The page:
Manning a military searchlight in late August was no comfortable task, but Sergeant Berger’s job would become more difficult than he ever imagined. Around 8:15 on the first night of the carnival, among the aerialists and rides, his searchlight spotted a “glowing disc.” And this was not a one-time occurrence. Nine times in the following months, the parish searchlight would illuminate the impossible: a flying saucer. Unlike Father Brasky’s saw blade, the case at Saints Peter and Paul remains unsolved.
Making Sense of Mystery
The early days of flying saucer reports were full of practical jokes—along with serious, confounding sightings from military officers and pilots. Readers, and most reporters in the media, were not sure how to juggle such a contrast. From the start, the problem with flying saucers has been, among other things, a semantic one: If U.F.O. stands for unidentified flying object, then any attempt to categorize a sighting makes it an identified flying object—something else entirely.
Even today, whenever we talk about U.F.O.s, we are engaging in endless conjecture. We are always trying to imagine what they might be. With our eyes to the heavens, squinting at fast-moving discs and sporadic lights, the mind wanders. Yet in the mid-20th century, enough people reported strange objects in the sky that the government took notice. Project Blue Book, the Air Force’s official study of U.F.O.s, compiled over 15,000 sightings between 1947 and 1969. Nearly 700 were labeled unexplained, but another 1,000 were categorized as unknown. While the difference remains debatable, and is likely a result of poor terminology, the conclusion is clear: Although most U.F.O. reports were easily and eventually explained, a small number were scientifically curious and enigmatic.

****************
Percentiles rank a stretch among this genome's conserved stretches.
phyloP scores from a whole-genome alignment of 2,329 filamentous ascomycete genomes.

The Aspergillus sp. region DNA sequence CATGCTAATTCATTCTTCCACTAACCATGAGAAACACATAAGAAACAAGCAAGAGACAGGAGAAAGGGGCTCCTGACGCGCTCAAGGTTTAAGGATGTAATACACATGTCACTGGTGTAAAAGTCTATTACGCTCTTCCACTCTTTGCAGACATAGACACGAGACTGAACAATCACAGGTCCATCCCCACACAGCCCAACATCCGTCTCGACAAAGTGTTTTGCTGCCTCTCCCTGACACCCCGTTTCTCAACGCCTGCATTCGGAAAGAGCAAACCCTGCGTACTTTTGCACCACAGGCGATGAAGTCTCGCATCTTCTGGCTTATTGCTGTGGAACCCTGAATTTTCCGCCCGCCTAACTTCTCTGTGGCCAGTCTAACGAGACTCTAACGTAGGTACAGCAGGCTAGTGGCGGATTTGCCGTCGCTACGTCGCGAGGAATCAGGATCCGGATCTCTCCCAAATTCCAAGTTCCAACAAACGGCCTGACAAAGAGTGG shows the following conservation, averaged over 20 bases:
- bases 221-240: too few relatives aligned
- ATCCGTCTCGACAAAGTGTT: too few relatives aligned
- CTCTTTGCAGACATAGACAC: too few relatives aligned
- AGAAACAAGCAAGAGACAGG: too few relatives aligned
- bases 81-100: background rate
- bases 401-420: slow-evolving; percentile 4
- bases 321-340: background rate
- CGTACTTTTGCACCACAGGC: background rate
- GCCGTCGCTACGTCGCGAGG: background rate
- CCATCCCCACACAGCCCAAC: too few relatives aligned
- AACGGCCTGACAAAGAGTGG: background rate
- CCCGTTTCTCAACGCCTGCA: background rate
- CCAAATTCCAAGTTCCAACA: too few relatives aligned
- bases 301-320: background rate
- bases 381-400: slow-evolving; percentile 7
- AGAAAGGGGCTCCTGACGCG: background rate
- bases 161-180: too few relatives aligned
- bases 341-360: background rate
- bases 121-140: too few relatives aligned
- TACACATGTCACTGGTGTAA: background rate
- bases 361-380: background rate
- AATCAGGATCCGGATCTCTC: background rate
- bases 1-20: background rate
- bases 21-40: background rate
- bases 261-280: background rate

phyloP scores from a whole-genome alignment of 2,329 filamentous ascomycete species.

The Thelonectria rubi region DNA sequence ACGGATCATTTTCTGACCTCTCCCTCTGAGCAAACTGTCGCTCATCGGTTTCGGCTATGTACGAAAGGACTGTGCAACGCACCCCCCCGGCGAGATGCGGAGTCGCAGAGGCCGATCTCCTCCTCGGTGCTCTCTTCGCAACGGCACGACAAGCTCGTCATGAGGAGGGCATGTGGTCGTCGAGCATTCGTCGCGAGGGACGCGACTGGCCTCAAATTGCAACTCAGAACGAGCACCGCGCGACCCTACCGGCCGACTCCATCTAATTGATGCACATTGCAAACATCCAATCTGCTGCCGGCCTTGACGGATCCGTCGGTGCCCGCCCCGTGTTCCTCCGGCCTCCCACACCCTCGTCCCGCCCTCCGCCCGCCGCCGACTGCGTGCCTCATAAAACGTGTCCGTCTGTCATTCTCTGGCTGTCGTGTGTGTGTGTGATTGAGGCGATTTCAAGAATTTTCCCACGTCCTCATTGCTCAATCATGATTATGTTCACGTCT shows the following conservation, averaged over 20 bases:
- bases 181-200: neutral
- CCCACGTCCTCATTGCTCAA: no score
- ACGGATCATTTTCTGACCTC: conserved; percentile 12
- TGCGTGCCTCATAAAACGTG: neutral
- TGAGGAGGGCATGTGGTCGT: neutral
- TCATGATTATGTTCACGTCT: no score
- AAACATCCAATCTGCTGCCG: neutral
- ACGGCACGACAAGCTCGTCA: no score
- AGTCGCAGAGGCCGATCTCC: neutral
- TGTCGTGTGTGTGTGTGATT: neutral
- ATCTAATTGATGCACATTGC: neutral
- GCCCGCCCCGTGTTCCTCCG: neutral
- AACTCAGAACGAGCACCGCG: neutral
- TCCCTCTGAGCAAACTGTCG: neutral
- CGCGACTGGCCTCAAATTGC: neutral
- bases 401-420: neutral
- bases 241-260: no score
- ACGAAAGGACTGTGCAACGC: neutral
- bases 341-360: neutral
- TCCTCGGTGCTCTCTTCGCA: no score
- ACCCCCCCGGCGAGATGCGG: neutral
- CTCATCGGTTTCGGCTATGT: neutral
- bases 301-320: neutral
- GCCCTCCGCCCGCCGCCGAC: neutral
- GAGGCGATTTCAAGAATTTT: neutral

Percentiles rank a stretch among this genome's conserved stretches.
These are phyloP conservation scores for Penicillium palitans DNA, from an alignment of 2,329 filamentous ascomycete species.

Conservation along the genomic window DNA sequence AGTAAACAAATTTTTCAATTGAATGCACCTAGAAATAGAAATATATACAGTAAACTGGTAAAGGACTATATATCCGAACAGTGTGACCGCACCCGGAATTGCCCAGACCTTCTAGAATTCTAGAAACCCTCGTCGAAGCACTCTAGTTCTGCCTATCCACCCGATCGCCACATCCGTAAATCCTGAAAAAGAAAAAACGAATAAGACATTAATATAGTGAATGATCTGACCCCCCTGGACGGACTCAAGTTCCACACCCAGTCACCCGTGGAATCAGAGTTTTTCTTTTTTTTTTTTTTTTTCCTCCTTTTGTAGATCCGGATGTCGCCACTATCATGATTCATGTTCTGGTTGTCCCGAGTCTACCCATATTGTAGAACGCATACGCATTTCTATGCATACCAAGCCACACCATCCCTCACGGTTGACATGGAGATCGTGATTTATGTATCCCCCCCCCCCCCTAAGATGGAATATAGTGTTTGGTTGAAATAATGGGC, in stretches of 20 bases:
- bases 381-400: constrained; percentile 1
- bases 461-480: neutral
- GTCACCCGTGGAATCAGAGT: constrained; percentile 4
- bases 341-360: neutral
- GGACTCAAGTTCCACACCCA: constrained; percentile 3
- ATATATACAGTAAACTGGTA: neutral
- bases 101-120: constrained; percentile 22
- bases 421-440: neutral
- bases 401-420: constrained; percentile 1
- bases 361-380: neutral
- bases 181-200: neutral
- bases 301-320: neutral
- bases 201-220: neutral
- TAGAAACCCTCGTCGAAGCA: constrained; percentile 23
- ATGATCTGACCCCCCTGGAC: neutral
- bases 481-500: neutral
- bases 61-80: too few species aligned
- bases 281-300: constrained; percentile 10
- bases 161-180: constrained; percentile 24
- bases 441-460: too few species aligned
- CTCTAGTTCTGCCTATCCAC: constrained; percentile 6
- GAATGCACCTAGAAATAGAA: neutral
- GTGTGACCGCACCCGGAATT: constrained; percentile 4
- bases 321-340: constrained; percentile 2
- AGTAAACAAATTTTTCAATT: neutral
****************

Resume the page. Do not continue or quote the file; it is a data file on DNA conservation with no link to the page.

Scientifically curious and enigmatic, though, does not make for great entertainment. Aliens do. The rest is cultural history. From the rise of the contactee movement (people who claim to have had contact with extraterrestrials) to popular films like “Close Encounters of the Third Kind” and TV series like “The X-Files,” U.F.O.s have become interchangeable with aliens. If an object courses through the sky, we reason, someone, or something, must be flying it.
These sightings are certainly interesting to U.F.O. buffs, but what do they have to do with the Catholic Church—beyond a few priests who saw strange objects in 1949? U.F.O.s and faith both occupy a surreal space: the porous border region between the prosaic and the profound. Imagine a woman sees a glinting disc in the night sky. She first thinks it is a star, but then watches it bounce and bobble and speed into the distance. She might scratch her head and move on, but if she keeps thinking about that light, she must make a decision based on conjecture. Either she saw something entirely reasonable and typical—a plane, the planet Venus, a spotlight aimed at the sky—or she accepts that she has an unknown experience. And once she accepts the fragility of her perception, she opens the door to even more possibilities.